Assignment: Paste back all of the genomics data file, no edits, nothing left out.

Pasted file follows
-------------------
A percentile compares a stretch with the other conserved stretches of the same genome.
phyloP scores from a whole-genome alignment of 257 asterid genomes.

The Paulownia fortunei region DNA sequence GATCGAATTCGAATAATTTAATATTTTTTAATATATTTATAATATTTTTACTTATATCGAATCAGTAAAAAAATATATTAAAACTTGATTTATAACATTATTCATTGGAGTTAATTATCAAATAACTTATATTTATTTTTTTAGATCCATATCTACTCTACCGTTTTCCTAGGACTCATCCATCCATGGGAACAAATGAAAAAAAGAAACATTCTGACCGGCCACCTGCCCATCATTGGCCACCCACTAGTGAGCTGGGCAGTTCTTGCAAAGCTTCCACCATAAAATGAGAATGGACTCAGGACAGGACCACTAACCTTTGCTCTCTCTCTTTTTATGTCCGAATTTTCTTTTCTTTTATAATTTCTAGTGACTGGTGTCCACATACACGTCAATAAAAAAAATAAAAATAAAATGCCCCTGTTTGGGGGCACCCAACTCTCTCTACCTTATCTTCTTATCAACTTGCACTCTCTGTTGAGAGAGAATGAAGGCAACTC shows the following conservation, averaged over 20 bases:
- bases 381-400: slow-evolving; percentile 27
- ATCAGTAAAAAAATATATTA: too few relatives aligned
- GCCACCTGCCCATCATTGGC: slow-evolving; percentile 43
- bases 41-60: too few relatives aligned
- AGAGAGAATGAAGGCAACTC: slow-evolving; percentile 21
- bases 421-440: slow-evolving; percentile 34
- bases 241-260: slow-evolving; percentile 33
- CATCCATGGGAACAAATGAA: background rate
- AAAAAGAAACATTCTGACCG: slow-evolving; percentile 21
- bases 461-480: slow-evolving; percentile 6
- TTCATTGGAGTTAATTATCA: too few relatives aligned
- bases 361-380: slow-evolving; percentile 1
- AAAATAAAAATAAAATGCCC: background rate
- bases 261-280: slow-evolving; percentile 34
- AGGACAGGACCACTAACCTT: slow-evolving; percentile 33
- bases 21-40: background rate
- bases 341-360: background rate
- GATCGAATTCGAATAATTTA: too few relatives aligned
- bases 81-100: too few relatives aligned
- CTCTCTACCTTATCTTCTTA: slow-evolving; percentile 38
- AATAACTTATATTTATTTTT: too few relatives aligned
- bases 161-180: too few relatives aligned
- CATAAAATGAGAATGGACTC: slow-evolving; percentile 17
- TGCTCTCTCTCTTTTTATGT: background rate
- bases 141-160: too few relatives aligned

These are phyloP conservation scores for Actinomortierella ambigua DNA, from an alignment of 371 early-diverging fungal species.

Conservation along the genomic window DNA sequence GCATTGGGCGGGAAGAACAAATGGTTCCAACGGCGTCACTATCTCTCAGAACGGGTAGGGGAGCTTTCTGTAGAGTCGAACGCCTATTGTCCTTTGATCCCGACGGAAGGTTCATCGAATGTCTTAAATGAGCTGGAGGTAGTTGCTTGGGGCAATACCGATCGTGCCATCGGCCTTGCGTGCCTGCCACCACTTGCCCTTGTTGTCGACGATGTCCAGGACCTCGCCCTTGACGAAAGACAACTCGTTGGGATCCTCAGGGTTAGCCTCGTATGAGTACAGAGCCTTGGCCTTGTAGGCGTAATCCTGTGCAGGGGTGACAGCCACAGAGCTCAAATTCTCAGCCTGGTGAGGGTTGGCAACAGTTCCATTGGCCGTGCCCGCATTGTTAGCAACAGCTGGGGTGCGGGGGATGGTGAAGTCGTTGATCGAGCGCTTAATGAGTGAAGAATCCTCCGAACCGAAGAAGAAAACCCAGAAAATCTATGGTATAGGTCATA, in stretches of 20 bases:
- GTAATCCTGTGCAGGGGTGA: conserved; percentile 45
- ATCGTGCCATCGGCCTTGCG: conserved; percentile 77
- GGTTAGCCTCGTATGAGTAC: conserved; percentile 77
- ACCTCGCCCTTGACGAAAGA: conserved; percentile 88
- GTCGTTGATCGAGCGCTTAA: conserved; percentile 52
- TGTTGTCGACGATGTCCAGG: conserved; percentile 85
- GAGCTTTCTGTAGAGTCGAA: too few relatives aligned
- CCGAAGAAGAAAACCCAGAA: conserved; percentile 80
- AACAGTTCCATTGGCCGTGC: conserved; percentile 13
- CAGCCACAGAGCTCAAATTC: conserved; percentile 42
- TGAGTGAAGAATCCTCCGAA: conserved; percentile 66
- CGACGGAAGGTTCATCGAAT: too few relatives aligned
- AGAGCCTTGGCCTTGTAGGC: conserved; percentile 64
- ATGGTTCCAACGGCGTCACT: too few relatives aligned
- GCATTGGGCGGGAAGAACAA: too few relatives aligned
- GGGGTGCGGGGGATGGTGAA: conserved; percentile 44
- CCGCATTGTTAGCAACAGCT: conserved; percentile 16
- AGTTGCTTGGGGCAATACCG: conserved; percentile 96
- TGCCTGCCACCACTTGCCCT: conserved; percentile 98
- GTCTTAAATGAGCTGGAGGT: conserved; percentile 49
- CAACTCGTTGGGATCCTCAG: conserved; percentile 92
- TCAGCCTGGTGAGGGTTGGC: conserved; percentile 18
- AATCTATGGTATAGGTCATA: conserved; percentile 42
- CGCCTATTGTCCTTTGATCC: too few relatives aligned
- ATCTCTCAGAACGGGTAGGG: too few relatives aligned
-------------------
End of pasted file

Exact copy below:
A percentile compares a stretch with the other conserved stretches of the same genome.
phyloP scores from a whole-genome alignment of 257 asterid genomes.

The Paulownia fortunei region DNA sequence GATCGAATTCGAATAATTTAATATTTTTTAATATATTTATAATATTTTTACTTATATCGAATCAGTAAAAAAATATATTAAAACTTGATTTATAACATTATTCATTGGAGTTAATTATCAAATAACTTATATTTATTTTTTTAGATCCATATCTACTCTACCGTTTTCCTAGGACTCATCCATCCATGGGAACAAATGAAAAAAAGAAACATTCTGACCGGCCACCTGCCCATCATTGGCCACCCACTAGTGAGCTGGGCAGTTCTTGCAAAGCTTCCACCATAAAATGAGAATGGACTCAGGACAGGACCACTAACCTTTGCTCTCTCTCTTTTTATGTCCGAATTTTCTTTTCTTTTATAATTTCTAGTGACTGGTGTCCACATACACGTCAATAAAAAAAATAAAAATAAAATGCCCCTGTTTGGGGGCACCCAACTCTCTCTACCTTATCTTCTTATCAACTTGCACTCTCTGTTGAGAGAGAATGAAGGCAACTC shows the following conservation, averaged over 20 bases:
- bases 381-400: slow-evolving; percentile 27
- ATCAGTAAAAAAATATATTA: too few relatives aligned
- GCCACCTGCCCATCATTGGC: slow-evolving; percentile 43
- bases 41-60: too few relatives aligned
- AGAGAGAATGAAGGCAACTC: slow-evolving; percentile 21
- bases 421-440: slow-evolving; percentile 34
- bases 241-260: slow-evolving; percentile 33
- CATCCATGGGAACAAATGAA: background rate
- AAAAAGAAACATTCTGACCG: slow-evolving; percentile 21
- bases 461-480: slow-evolving; percentile 6
- TTCATTGGAGTTAATTATCA: too few relatives aligned
- bases 361-380: slow-evolving; percentile 1
- AAAATAAAAATAAAATGCCC: background rate
- bases 261-280: slow-evolving; percentile 34
- AGGACAGGACCACTAACCTT: slow-evolving; percentile 33
- bases 21-40: background rate
- bases 341-360: background rate
- GATCGAATTCGAATAATTTA: too few relatives aligned
- bases 81-100: too few relatives aligned
- CTCTCTACCTTATCTTCTTA: slow-evolving; percentile 38
- AATAACTTATATTTATTTTT: too few relatives aligned
- bases 161-180: too few relatives aligned
- CATAAAATGAGAATGGACTC: slow-evolving; percentile 17
- TGCTCTCTCTCTTTTTATGT: background rate
- bases 141-160: too few relatives aligned

These are phyloP conservation scores for Actinomortierella ambigua DNA, from an alignment of 371 early-diverging fungal species.

Conservation along the genomic window DNA sequence GCATTGGGCGGGAAGAACAAATGGTTCCAACGGCGTCACTATCTCTCAGAACGGGTAGGGGAGCTTTCTGTAGAGTCGAACGCCTATTGTCCTTTGATCCCGACGGAAGGTTCATCGAATGTCTTAAATGAGCTGGAGGTAGTTGCTTGGGGCAATACCGATCGTGCCATCGGCCTTGCGTGCCTGCCACCACTTGCCCTTGTTGTCGACGATGTCCAGGACCTCGCCCTTGACGAAAGACAACTCGTTGGGATCCTCAGGGTTAGCCTCGTATGAGTACAGAGCCTTGGCCTTGTAGGCGTAATCCTGTGCAGGGGTGACAGCCACAGAGCTCAAATTCTCAGCCTGGTGAGGGTTGGCAACAGTTCCATTGGCCGTGCCCGCATTGTTAGCAACAGCTGGGGTGCGGGGGATGGTGAAGTCGTTGATCGAGCGCTTAATGAGTGAAGAATCCTCCGAACCGAAGAAGAAAACCCAGAAAATCTATGGTATAGGTCATA, in stretches of 20 bases:
- GTAATCCTGTGCAGGGGTGA: conserved; percentile 45
- ATCGTGCCATCGGCCTTGCG: conserved; percentile 77
- GGTTAGCCTCGTATGAGTAC: conserved; percentile 77
- ACCTCGCCCTTGACGAAAGA: conserved; percentile 88
- GTCGTTGATCGAGCGCTTAA: conserved; percentile 52
- TGTTGTCGACGATGTCCAGG: conserved; percentile 85
- GAGCTTTCTGTAGAGTCGAA: too few relatives aligned
- CCGAAGAAGAAAACCCAGAA: conserved; percentile 80
- AACAGTTCCATTGGCCGTGC: conserved; percentile 13
- CAGCCACAGAGCTCAAATTC: conserved; percentile 42
- TGAGTGAAGAATCCTCCGAA: conserved; percentile 66
- CGACGGAAGGTTCATCGAAT: too few relatives aligned
- AGAGCCTTGGCCTTGTAGGC: conserved; percentile 64
- ATGGTTCCAACGGCGTCACT: too few relatives aligned
- GCATTGGGCGGGAAGAACAA: too few relatives aligned
- GGGGTGCGGGGGATGGTGAA: conserved; percentile 44
- CCGCATTGTTAGCAACAGCT: conserved; percentile 16
- AGTTGCTTGGGGCAATACCG: conserved; percentile 96
- TGCCTGCCACCACTTGCCCT: conserved; percentile 98
- GTCTTAAATGAGCTGGAGGT: conserved; percentile 49
- CAACTCGTTGGGATCCTCAG: conserved; percentile 92
- TCAGCCTGGTGAGGGTTGGC: conserved; percentile 18
- AATCTATGGTATAGGTCATA: conserved; percentile 42
- CGCCTATTGTCCTTTGATCC: too few relatives aligned
- ATCTCTCAGAACGGGTAGGG: too few relatives aligned